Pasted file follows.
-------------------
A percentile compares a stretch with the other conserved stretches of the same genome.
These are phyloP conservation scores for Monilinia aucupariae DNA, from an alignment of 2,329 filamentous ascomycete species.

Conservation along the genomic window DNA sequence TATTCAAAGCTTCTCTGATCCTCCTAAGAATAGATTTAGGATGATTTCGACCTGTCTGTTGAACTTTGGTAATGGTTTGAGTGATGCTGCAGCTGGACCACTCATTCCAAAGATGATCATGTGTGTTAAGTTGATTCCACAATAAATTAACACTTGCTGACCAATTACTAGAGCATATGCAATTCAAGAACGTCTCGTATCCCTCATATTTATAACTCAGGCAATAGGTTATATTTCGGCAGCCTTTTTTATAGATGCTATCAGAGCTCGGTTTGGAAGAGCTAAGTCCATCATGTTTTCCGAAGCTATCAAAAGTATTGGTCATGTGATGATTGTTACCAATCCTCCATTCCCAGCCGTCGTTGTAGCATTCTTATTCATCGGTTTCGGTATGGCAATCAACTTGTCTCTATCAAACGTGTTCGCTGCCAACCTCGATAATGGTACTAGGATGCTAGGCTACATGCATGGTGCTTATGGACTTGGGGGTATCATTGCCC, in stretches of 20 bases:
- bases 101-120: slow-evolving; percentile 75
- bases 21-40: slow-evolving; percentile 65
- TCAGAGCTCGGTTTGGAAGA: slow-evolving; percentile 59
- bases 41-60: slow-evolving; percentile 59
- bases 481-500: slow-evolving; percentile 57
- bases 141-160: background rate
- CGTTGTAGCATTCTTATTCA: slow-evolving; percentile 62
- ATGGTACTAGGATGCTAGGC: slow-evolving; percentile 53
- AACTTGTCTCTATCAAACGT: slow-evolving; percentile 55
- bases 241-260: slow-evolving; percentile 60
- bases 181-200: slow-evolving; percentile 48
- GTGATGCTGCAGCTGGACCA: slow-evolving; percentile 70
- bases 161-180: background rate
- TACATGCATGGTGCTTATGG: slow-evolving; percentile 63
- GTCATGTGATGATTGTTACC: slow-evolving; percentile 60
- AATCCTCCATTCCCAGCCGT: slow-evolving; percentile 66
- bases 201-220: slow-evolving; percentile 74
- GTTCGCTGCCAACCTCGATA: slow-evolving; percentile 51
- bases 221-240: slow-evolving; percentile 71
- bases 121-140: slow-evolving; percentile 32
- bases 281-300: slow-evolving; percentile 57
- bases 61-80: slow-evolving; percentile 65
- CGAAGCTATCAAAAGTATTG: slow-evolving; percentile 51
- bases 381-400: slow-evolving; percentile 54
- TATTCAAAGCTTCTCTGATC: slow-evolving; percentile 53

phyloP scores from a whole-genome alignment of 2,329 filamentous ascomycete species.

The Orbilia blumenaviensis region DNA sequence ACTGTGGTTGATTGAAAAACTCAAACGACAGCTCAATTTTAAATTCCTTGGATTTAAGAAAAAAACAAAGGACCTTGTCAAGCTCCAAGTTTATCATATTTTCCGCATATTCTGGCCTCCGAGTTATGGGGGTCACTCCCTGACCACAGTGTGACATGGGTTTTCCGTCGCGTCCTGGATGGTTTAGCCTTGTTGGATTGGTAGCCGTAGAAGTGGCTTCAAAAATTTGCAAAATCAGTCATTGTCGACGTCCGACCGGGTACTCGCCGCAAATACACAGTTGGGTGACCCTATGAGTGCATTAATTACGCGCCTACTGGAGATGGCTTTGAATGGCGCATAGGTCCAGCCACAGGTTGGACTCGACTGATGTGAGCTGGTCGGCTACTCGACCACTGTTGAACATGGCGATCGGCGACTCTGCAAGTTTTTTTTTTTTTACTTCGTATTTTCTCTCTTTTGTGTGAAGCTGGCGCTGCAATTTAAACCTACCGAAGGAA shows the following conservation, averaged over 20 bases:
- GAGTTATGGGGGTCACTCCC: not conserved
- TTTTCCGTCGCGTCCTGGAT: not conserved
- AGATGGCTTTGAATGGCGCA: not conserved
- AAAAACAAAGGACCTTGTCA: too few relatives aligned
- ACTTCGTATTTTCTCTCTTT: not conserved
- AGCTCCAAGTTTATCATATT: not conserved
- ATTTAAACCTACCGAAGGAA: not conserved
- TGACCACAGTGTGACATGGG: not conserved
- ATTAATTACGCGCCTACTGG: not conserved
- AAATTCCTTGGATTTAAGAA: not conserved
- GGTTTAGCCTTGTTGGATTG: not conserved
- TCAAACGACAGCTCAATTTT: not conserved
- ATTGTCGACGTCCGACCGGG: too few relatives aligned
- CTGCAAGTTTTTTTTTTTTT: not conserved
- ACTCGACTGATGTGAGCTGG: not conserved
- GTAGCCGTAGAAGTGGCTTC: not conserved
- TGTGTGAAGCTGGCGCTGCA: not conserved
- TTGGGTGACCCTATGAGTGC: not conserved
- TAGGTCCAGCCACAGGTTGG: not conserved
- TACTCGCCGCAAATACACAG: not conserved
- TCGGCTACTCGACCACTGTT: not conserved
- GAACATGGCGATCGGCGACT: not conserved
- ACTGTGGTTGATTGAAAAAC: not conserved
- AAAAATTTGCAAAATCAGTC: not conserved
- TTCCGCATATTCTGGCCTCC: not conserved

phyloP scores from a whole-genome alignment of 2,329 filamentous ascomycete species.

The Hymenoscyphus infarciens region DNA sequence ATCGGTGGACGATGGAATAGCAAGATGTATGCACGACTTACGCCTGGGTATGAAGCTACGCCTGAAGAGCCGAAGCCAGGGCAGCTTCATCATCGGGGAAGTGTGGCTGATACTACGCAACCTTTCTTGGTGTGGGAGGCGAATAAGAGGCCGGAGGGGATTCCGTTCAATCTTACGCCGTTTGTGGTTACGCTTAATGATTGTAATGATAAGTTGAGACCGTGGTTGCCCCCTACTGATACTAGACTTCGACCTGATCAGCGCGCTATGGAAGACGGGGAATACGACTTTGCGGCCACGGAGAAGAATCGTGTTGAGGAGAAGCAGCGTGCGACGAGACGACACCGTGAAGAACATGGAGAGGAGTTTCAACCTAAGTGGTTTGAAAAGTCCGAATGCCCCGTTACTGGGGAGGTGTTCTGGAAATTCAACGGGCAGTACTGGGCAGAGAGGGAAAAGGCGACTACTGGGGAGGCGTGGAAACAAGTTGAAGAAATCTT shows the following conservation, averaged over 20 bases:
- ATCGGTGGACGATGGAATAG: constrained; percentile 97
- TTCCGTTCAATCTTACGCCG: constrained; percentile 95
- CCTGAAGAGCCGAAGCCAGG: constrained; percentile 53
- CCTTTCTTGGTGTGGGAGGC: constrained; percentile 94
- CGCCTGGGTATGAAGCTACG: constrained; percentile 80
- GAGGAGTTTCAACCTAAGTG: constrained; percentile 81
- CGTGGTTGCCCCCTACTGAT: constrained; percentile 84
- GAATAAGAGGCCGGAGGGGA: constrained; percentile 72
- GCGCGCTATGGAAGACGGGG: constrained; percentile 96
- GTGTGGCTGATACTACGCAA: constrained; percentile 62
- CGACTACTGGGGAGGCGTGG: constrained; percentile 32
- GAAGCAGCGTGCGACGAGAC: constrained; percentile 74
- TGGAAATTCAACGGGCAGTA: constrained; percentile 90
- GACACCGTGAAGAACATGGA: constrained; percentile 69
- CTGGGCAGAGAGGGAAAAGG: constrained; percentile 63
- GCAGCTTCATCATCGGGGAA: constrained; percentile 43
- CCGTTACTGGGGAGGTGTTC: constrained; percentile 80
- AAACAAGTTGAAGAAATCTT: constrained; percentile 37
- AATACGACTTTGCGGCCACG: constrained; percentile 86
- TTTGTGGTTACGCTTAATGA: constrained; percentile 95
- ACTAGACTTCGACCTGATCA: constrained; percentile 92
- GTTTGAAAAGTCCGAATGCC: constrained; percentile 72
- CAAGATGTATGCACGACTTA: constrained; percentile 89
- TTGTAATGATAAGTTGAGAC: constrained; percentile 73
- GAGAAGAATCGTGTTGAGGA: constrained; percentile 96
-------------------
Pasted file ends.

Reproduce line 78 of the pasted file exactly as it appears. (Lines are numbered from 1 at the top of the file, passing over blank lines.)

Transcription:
- ACTAGACTTCGACCTGATCA: constrained; percentile 92